TrackTalk is a new feature from the Adafruit music team. In this companion to the MusicMakers Q&A series, we invite artists to take us behind the scenes of a particular track to talk creative process, recording set up, and more. We’re doubly excited to debut this feature with Trust Fund.
“I need to talk to you,
From one natural body to another…“
Photo courtesy of Grace Whitfield
Bristol’s Trust Fund (aka Ellis Jones) has been a low-key hero of mine for a wee while now. Endlessly sweet and hugely versatile, they create gorgeous music with agonisingly relatable lyrics. If you’ve ever made a mistake in life, Ellis has probably written something about it. I find their songs really moving and super funny and I used to tweet “TRUST NEVER SLEEPS” a lot for some reason.
Beginning with the scrappy lo-fi synth pop of the i’ve been ages EP before expanding their sound and lineup with more fleshed out records like No One’s Coming For Us and Seems Unfair; the magic of Trust Fund’s music for me has always been in their wit, soul, emotion and earnestness, but it has been wonderful still to watch Ellis’s words and ideas evolve, becoming ever more sonically ambitious.
“Carson McCullers” is the lead single from their upcoming Bring the Backline LP and it hints at what may be their biggest sounding record yet. Full of hooks and glistening layers, Ellis continues to find new ways to write beautiful songs both big and small “about my stupid life.”
We’re really lucky to get to kick off our TrackTalk feature with Trust Fund. I hope you can take some inspiration from their approach and the story behind the song and its recording. We could use a lot more people like Ellis.
Trust Fund on “Carson McCullers”:
“The initial catalyst for recording ‘Carson McCullers‘, and the new album that it’s taken from, was touring with Mitski in 2016; during that time we met Patrick Hyland, her producer and touring guitarist. He was a sullen and ostracised figure throughout that period, who would disparagingly rate our performances out of ten as we left the stage each night (never giving a grade higher than four). After the tour finished, however, he was far more forthcoming over social media, and we agreed to work together on a new record when he was next over in the UK.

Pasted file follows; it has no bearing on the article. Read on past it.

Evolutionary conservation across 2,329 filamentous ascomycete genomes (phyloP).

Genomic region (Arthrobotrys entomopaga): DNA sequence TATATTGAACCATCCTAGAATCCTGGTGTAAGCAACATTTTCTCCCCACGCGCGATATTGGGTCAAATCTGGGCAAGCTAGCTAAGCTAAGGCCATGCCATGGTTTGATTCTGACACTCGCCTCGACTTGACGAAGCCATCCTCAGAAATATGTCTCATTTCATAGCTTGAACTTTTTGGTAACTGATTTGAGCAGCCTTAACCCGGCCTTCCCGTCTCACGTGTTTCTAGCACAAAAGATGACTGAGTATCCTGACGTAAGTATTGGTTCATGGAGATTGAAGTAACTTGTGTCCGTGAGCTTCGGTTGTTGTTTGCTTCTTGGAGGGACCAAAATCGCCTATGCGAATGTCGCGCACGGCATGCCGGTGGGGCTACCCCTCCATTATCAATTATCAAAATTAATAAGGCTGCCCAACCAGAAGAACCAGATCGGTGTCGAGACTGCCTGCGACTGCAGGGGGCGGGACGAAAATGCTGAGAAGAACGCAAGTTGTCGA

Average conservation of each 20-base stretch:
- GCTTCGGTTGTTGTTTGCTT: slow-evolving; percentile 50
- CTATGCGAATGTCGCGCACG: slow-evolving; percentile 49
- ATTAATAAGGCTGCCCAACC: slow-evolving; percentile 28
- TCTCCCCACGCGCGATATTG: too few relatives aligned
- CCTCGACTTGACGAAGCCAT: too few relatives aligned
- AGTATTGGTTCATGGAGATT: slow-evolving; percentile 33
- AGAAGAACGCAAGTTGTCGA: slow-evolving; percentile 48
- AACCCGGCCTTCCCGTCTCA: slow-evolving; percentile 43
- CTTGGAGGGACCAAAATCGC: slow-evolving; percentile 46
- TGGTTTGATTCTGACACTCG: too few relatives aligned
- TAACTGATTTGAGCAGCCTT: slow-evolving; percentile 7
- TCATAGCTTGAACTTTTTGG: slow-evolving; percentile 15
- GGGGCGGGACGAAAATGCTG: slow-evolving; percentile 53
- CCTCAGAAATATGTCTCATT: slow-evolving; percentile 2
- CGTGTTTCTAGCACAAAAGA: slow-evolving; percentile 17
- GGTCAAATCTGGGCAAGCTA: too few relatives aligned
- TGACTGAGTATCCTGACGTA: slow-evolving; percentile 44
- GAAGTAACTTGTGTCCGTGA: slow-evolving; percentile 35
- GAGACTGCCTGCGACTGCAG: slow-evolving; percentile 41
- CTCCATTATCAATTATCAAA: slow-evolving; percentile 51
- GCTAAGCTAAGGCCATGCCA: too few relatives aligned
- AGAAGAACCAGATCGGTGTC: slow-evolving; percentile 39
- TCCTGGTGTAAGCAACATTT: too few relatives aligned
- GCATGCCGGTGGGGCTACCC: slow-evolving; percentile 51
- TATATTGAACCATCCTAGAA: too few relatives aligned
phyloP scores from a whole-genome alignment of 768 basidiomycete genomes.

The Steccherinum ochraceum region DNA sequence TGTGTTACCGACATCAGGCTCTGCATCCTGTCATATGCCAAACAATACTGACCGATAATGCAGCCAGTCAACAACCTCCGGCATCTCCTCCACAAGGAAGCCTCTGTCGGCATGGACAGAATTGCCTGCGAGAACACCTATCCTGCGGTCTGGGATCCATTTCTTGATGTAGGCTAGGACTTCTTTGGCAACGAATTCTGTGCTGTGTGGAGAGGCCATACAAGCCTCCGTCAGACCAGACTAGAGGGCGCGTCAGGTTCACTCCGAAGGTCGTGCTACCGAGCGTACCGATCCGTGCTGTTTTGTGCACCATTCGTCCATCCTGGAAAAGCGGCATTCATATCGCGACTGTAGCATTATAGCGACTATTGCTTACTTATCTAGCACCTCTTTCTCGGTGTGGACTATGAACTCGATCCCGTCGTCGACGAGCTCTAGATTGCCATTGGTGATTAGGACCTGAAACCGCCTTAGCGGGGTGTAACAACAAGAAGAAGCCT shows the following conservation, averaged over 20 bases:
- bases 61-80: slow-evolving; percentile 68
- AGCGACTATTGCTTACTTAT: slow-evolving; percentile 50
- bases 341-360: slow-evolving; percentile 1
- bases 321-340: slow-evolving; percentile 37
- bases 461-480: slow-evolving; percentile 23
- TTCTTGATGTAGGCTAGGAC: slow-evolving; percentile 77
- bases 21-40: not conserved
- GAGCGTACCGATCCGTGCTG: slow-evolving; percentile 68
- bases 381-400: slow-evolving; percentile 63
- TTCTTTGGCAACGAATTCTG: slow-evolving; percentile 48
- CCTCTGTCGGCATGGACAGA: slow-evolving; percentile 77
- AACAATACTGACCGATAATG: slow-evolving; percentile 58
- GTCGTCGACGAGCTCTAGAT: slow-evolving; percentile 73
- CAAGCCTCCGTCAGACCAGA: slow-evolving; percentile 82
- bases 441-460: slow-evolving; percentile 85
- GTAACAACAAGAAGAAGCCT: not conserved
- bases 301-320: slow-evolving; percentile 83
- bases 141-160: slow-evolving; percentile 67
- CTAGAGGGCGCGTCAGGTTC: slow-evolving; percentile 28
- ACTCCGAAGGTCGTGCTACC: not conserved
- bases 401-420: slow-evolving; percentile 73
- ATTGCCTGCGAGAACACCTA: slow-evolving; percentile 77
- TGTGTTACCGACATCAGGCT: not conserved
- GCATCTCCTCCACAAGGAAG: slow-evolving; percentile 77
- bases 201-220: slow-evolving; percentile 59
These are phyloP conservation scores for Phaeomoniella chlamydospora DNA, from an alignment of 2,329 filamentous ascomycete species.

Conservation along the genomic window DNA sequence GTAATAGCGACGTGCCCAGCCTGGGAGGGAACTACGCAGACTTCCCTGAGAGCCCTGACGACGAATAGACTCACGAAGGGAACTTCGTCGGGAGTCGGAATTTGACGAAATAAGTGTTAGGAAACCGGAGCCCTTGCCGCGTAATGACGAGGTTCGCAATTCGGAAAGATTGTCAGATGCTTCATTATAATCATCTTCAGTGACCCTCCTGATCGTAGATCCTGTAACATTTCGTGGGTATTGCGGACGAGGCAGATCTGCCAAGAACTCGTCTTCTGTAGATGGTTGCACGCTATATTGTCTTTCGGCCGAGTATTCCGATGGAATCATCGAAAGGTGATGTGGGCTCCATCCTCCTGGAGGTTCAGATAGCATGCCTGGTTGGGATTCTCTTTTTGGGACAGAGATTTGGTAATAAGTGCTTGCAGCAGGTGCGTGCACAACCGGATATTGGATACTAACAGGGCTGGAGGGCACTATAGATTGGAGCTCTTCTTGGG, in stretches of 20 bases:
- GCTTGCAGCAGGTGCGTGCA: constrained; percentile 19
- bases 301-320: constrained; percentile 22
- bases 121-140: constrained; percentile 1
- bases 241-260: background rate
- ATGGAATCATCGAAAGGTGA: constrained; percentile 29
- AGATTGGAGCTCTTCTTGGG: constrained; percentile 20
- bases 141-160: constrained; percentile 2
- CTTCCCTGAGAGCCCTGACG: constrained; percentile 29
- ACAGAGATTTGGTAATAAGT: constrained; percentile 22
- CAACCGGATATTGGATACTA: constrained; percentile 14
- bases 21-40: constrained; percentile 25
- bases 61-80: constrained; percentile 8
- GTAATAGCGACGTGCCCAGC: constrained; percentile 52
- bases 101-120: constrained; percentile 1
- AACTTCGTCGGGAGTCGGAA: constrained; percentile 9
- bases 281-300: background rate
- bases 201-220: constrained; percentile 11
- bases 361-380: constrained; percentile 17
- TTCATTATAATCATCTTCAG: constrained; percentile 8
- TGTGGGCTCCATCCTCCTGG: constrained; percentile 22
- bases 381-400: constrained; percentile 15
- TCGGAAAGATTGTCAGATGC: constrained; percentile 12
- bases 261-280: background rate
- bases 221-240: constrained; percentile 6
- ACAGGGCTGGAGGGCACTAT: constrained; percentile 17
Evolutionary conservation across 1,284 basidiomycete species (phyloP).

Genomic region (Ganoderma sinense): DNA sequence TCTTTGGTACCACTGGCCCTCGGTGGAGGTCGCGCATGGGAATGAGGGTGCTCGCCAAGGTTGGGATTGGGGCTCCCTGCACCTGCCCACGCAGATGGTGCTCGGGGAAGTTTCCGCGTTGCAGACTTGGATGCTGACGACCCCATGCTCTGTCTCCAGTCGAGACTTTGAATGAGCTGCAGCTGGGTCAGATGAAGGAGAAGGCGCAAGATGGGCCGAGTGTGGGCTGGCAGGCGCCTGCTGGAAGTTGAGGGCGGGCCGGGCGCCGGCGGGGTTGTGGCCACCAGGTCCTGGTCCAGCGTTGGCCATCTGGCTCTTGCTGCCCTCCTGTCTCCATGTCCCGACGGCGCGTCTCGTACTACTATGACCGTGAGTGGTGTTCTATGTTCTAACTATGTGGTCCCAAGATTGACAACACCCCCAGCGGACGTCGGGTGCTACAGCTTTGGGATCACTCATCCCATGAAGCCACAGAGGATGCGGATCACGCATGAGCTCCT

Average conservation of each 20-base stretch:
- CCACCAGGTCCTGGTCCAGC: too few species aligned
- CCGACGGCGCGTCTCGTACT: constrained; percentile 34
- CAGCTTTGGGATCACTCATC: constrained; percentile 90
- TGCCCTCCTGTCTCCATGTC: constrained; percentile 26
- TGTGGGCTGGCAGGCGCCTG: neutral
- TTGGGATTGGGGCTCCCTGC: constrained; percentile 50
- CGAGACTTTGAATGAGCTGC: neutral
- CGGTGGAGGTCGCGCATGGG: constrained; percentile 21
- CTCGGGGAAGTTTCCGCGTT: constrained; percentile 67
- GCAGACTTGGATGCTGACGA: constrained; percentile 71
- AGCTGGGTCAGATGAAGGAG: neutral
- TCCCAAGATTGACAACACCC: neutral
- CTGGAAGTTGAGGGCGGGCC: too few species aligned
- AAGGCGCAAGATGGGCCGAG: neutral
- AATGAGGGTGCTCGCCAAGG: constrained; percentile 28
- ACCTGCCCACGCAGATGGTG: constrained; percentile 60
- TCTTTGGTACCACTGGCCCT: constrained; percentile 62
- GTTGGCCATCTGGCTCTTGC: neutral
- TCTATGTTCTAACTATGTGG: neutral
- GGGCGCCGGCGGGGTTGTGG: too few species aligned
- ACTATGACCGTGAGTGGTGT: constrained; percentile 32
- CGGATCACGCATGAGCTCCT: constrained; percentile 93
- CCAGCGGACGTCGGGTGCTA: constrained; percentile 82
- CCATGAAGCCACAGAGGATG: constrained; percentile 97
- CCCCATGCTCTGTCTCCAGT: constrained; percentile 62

We recorded this track, and the rest of the album, at JT Soar in Nottingham in March 2017. It’s an old fruit and veg warehouse, lovingly converted into a venue, practice space, and studio by some DIY music heroes (including our mate Phil Booth). For me, it had just the right balance as a recording space — homely and ramshackle enough that it wasn’t an intimidating place to be, but also having enough gear that you didn’t feel hampered or short of options. Me and Patrick slept over there a lot, and when we weren’t recording we mostly watched Robot Wars. Hopefully the recent cancellation of Robot Wars is not an omen for the public response to this album.
The aesthetic inspiration for ‘Carson McCullers’ comes from new wave like The Cars, The Go-Gos, and all those bands who were, in the late 1970s and early 1980s, trying to blend the energy of punk with the formalism of sixties pop. So there’s a lot of chorus on the guitars (MXR Analog Chorus) along with some sparingly employed flange (Yamaha FL-01), and there’s two mono synth lines in the chorus and end section, played on the Jen SX1000. Patrick was absolutely delighted with how the mix turned out — it was the first one he finished using his (at the time) new Radial Space Heater. Which it turns out is not a space heater at all, but a mixer. The solo was played by Andy (from T-Shirt Weather and Pale Kids), and Dan, Stefano, Lib, and me play the rest of it. I like that the solo comes after a key change; I like that there’s only one verse and three choruses.
I think it’s by quite a distance our most fully-realised song, in terms of having a very clear end goal in mind (in terms of the sound of the thing) and then working towards it. I really like recording things at home but I’m limited both in terms of equipment and ability, and it’s been a real treat to work with someone — as we did previously with MJ — who can do exciting and surprising things with the songs, and who managed to motivate and encourage into making what I think is a pretty good record.”
Photo courtesy of the artist
While we’re here, here’s a couple of my other favourite Trust Fund songs:
Bringing the Backline is out July 2nd.
You can follow Trust Fund on Bandcamp, Spotify, Twitter and Facebook.
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Check out our MusicMakers series for Q&As with artists like Frankie Cosmos, Jeffrey Lewis, Haiku Salut and more.
Photo courtesy of Grace Whitfield